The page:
Whip Smart: Lola Montez and the Poisoned Nom de Plume is the second book in Whip Smart: The Lola Montez Series. (The first is Whip Smart: Lola Montez Conquers the Spaniards.) They are 19th century adventure novels with a saucy, sexy and often blusteringly wrong-headed heroine named Eliza Gilbert, who reinvents herself from wayward Irish divorcee to voluptuous pseudo-Spanish dancer. Along the way, she gets into all sorts of dire trouble. In the first book, there is lust and love in Madrid with a swash-buckling General Diego de Leon, dangerous spy games with theatrical impresario Juan de Grimaldi, hanging out with young Spanish royalty - and before too long, Eliza (now known as Lola Montez) finds herself the target of a most terrifying secret cult: the Society of the Exterminating Angel. Book 2 finds Lola living and dancing in Paris, about to meet the love of her life - and about to face the biggest threat she could possibly imagine.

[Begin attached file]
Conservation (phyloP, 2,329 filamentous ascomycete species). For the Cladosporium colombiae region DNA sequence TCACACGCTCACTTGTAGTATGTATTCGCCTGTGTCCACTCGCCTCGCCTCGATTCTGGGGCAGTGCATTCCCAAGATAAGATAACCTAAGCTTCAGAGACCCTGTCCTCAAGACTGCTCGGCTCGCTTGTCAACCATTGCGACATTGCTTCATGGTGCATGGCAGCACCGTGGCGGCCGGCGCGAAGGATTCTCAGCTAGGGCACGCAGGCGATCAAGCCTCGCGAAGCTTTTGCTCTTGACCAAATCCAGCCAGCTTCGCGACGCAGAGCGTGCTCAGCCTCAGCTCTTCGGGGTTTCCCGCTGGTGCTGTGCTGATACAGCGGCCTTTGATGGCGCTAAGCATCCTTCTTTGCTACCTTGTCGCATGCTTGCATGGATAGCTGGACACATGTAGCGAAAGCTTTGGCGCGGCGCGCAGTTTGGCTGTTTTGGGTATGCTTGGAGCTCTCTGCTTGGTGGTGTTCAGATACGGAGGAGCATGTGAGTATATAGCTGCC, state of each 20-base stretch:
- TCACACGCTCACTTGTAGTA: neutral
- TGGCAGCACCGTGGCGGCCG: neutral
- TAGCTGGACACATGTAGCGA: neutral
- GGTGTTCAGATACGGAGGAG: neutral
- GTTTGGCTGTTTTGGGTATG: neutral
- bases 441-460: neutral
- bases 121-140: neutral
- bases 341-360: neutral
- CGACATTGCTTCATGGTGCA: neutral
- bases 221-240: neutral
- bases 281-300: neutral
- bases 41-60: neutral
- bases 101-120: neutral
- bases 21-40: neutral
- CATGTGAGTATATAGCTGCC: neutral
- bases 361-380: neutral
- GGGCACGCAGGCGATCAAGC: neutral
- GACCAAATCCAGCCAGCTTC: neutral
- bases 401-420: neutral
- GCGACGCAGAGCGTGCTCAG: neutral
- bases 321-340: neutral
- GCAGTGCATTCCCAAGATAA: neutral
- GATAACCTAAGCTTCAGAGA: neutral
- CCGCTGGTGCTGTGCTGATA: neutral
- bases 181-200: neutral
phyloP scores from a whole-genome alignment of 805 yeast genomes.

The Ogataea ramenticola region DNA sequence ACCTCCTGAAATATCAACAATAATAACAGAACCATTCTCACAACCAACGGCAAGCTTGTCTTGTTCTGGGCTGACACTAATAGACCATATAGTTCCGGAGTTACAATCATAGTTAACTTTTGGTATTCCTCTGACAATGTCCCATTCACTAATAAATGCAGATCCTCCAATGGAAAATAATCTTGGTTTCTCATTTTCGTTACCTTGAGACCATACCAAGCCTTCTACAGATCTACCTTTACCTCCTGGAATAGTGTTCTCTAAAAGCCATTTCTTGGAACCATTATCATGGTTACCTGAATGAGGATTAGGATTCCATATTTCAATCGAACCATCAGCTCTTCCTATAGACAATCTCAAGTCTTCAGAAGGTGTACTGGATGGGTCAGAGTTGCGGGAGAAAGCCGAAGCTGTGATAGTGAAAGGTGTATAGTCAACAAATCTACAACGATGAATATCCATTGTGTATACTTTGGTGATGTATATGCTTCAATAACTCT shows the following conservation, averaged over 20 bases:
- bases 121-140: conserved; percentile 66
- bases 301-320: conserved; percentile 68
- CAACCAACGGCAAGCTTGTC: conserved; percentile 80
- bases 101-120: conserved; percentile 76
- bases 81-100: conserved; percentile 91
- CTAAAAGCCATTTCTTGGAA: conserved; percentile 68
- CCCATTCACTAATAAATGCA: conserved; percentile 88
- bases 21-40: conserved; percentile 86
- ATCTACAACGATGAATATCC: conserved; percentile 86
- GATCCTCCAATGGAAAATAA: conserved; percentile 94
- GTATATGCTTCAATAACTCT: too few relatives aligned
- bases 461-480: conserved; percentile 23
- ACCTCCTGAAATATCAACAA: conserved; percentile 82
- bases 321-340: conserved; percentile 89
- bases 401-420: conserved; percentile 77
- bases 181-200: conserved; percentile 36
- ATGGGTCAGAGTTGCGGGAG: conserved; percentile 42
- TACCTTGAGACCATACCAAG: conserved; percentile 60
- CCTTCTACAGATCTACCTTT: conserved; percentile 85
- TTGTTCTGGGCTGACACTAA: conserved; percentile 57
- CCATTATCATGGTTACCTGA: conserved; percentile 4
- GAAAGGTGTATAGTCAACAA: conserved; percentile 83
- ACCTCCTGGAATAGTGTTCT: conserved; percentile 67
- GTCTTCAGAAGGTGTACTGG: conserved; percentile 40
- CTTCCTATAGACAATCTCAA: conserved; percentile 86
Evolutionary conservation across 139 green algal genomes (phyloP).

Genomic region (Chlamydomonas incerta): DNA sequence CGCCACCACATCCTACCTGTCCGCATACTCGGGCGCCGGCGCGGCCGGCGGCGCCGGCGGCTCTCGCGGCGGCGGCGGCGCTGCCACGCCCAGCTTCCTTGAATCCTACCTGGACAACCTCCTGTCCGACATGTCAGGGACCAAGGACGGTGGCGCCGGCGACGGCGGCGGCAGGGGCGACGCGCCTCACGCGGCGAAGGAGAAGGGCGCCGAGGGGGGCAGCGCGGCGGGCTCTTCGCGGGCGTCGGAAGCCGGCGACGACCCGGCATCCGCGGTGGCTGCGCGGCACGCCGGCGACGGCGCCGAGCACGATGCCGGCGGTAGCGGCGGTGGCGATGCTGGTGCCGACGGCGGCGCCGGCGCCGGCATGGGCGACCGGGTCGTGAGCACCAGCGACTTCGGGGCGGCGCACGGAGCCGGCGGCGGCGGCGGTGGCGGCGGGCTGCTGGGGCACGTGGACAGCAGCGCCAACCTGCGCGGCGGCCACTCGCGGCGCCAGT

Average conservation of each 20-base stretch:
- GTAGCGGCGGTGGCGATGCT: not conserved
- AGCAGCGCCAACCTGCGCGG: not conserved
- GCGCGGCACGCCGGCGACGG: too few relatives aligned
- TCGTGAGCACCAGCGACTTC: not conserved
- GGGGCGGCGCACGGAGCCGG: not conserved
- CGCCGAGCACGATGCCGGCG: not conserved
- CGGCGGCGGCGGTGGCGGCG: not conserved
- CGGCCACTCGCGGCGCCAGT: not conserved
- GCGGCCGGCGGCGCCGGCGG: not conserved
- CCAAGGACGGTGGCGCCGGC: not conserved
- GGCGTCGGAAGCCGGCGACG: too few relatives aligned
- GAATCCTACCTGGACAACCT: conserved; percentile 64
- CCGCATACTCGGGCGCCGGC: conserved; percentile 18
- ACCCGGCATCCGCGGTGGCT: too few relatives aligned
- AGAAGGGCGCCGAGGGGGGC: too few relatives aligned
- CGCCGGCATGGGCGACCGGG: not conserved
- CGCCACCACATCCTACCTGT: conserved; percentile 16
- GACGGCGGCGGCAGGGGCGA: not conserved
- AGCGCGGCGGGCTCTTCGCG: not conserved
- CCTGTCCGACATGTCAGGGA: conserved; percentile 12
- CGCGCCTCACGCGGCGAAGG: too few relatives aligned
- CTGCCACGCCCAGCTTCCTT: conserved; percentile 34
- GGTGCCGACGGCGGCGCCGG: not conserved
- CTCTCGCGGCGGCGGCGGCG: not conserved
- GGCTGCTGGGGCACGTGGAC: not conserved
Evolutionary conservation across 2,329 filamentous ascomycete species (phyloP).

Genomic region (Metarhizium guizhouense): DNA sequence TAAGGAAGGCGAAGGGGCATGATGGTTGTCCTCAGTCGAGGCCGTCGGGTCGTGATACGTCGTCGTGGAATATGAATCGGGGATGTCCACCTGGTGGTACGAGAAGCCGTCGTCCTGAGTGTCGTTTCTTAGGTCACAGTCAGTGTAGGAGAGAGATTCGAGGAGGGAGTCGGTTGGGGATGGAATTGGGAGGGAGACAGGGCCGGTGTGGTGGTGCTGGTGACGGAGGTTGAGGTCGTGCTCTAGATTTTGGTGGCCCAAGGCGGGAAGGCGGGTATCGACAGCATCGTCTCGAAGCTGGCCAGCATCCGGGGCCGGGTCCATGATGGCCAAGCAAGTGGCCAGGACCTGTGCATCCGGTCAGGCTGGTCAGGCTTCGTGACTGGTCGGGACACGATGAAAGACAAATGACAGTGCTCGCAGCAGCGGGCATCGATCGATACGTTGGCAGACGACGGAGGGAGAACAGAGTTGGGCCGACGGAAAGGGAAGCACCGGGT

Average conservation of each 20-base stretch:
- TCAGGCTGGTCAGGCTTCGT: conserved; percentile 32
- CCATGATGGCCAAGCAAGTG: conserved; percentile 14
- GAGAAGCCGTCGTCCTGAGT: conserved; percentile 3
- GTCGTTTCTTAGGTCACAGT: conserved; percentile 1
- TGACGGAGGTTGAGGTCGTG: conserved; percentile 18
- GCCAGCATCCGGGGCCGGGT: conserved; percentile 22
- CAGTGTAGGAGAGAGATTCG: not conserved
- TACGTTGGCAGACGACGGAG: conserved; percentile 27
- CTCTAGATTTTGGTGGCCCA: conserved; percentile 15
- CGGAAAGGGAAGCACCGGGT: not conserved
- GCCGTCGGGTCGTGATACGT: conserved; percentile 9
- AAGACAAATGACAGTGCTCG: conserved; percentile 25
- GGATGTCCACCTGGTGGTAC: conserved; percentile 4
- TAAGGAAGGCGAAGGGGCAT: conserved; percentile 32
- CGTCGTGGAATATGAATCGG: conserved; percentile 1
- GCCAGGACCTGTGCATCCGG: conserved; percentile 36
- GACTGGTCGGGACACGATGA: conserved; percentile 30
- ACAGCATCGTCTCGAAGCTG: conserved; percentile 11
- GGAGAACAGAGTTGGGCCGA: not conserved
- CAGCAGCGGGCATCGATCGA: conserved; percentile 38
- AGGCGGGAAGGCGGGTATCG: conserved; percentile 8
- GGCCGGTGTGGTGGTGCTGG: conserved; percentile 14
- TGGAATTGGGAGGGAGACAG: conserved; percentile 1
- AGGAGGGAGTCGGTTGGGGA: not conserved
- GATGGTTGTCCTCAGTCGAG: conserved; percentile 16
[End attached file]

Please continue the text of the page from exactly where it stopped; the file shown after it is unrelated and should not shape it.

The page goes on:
An important thing to know about the books is that they are based on the real-life Lola Montez, and that most of the background information is historically accurate. They are NOT biographies, however. They are more mystery/thrillers with a dollop of comedy (because of Lola herself). Even though Lola Montez's real life provided lots of adventure, I give her even more. She was a spinner of tall tales about herself her whole life - I like to think she'd approve!

3) What was the most difficult bit to write?

The climax of the books are harrowing to write. I dream about them long beforehand, and afterwards as well.whip smart 1